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Nish Kumar talks British-Asian inspirations with the Big Issue: “I idolised Sanjeev Bhaskar, Meera Syal… rather have them be my role models than Rishi Sunak, Suella Braverman and Priti Patel”

Nish Kumar

Nish Kumar. Image: Matt Stronge

Exclusive to this week’s Big Issue (Monday 1 April), comedian Nish Kumar looks back on his childhood and teenage years in his Letter To My Younger Self – a reader favourite column that has previously featured the likes of Noel Gallagher, Dolly Parton and Sir Paul McCartney.

As a big Goodness Gracious Me fan growing up, Kumar reflects on the impact its stars had on him and his future career. “Seeing them live brought about a seismic shift in my understanding of who was able to do comedy. But I still had no sense of what a career in comedy would have looked like and how I would have achieved that.  

“As a British-Indian person, I am thrilled that the people that I idolised were Sanjeev Bhaskar, Meera Syal, Nina Wadia and Kulvinder Ghir. I would much rather have them be my role models than Rishi Sunak, Suella Braverman and Priti Patel, the most prominent British-Asians in the country right now.”  

Speaking about his route to comedy versus the chances of young hopefuls today, Kumar speaks of “seismic factors at work” that that mean that careers in the arts are restricted to those from wealth and privilege. “If we allow the arts to become purely the playground of the privileged, that will leave us all poorer,” he writes.   

“A very enterprising teacher of mine who believed that culture should be for everybody discovered a scheme where students could get cheap theatre tickets. So at 16 I started to go and see West End shows for about five quid. I used to go to the National Theatre and the Barbican all the time. Now I think what an absolute privilege that was, to have access to that. It just blew my head wide open.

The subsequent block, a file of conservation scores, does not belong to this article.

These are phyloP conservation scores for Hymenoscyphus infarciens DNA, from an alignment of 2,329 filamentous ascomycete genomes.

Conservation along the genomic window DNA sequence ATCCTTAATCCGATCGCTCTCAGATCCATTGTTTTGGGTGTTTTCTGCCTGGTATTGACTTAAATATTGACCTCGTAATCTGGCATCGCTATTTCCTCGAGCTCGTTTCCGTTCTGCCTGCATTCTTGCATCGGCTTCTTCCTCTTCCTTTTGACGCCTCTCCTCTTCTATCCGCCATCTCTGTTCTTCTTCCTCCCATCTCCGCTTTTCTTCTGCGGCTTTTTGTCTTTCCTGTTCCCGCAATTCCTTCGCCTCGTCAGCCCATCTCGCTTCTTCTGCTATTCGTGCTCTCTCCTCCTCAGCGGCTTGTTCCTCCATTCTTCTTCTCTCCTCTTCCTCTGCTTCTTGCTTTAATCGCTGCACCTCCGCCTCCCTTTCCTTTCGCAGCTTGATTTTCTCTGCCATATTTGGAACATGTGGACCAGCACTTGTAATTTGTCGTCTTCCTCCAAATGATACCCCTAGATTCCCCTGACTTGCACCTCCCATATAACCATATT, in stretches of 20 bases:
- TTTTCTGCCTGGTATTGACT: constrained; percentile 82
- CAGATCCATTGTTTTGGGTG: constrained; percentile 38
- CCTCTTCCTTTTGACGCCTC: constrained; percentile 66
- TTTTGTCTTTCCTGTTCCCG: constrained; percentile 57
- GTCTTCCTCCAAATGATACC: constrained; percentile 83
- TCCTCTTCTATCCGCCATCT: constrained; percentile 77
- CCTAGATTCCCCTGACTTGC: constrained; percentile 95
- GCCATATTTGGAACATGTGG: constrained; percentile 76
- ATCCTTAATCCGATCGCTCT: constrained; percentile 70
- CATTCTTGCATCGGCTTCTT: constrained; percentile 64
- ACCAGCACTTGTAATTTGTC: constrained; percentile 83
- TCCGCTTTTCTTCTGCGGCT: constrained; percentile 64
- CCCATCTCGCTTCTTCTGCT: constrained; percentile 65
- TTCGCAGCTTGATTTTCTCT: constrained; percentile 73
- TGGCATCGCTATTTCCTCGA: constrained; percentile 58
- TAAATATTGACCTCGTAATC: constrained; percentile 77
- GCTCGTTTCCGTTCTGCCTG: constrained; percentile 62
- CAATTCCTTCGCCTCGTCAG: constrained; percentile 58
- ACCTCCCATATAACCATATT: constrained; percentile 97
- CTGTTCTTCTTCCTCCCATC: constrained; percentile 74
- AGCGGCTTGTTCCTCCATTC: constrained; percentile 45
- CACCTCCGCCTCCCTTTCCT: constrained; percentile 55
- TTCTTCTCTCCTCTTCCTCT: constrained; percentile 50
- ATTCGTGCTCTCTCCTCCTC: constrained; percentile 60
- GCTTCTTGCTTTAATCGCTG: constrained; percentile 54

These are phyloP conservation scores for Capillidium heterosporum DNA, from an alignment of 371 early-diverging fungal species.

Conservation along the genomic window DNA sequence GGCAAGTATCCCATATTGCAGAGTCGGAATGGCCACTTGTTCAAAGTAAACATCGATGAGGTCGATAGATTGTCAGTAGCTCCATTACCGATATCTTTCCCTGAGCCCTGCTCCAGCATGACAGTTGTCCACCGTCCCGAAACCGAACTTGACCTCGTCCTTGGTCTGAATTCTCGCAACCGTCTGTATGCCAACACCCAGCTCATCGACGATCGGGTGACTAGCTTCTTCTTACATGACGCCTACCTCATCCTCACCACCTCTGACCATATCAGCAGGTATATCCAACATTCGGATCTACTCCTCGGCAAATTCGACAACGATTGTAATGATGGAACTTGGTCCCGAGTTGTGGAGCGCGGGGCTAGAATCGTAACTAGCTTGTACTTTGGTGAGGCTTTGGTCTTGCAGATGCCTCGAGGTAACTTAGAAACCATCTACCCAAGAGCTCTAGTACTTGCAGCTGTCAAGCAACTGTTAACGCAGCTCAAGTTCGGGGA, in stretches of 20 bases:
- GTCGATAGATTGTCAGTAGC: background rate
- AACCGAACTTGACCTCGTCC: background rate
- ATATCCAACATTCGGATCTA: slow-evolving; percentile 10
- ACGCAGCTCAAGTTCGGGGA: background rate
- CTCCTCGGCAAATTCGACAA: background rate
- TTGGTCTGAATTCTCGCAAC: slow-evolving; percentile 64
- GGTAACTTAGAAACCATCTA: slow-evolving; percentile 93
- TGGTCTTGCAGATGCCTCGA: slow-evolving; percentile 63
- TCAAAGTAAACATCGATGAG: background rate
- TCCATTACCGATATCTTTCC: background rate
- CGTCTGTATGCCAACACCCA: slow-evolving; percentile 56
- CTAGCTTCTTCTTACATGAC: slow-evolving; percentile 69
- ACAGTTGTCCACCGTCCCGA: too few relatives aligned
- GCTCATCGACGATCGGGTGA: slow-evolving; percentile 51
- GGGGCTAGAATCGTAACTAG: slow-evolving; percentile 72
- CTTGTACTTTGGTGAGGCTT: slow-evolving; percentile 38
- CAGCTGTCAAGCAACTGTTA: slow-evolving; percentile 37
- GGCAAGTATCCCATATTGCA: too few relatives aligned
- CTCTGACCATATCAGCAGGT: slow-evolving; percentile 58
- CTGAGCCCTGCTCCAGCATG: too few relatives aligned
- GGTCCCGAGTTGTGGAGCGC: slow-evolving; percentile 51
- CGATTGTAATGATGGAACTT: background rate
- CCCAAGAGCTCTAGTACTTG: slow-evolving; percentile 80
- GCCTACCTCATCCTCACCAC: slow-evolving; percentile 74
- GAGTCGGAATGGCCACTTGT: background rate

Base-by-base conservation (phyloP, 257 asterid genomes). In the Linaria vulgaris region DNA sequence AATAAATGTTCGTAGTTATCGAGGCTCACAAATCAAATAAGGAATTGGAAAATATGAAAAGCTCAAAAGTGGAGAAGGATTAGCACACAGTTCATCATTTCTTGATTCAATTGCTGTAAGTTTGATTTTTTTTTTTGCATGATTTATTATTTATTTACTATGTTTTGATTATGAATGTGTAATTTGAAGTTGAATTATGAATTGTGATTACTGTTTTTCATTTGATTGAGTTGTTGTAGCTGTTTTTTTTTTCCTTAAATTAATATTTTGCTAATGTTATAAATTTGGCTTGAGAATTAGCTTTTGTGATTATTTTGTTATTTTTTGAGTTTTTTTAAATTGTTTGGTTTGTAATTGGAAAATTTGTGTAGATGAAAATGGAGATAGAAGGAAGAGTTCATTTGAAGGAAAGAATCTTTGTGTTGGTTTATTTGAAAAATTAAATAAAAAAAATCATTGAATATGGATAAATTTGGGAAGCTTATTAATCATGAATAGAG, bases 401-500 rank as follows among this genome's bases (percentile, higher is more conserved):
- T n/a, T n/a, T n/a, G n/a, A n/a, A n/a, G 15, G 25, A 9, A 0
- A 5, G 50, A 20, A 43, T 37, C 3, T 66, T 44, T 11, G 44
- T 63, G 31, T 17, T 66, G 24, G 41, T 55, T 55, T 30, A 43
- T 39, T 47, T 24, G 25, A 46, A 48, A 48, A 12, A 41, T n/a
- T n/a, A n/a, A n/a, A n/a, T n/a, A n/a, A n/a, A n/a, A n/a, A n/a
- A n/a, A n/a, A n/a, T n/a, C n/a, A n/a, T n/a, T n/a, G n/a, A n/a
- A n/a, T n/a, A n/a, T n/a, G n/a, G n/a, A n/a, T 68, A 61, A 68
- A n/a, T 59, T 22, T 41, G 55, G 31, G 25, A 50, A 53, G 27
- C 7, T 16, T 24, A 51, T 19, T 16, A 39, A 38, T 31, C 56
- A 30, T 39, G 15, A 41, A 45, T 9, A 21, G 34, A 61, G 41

“If you put a bunch of 16-year-olds in front of something good, they’ll really get into it. I remember seeing Tim West do King Lear. We were bored by Shakespeare in class and I hadn’t read it. And it was amazing, we even understood all of it and I don’t know how that was possible.”  

Kumar was just 16 when the 9/11 attacks “completely upended” the world. “I felt that my experience of being a brown man in Britain shifted. My dad sold fabrics and went on a business trip to New York three weeks after, though we all begged him not to go. He had a terrible time at JFK, he was pulled into an interrogation room and they were chucking out fabric samples all over the table. It definitely changed something in the culture for people who look like me, and we were a Hindu family, we’re not even a Muslim family. So, what it must have been like for Muslim families is unfathomable to me.”  

There’s a note of hope in how he views racism in 21st century society, though. “In a lot of ways we’re in a much more evolved place than when I was 16. I’d say that there are certainly things that my younger self will be taken aback by. Like the unwillingness of the country to engage with Boris Johnson’s racism. You will definitely see that as a regression, but things trend towards the more positive in the long term and you’ll certainly see conversations evolve around race in a way that you couldn’t have conceived of at the time.   

“People didn’t even really talk about the legacy of the British Empire back then, but nearly 20 years later a bunch of kids will get together and dump a statue of Colston in the water and somehow in that moment you’ll see progress.”  

Read Nish Kumar’s full ‘Letter To My Younger Self’ in this week’s Big Issue, out now. Find your local vendor to buy a copy, or subscribe online, at bigissue.com.  

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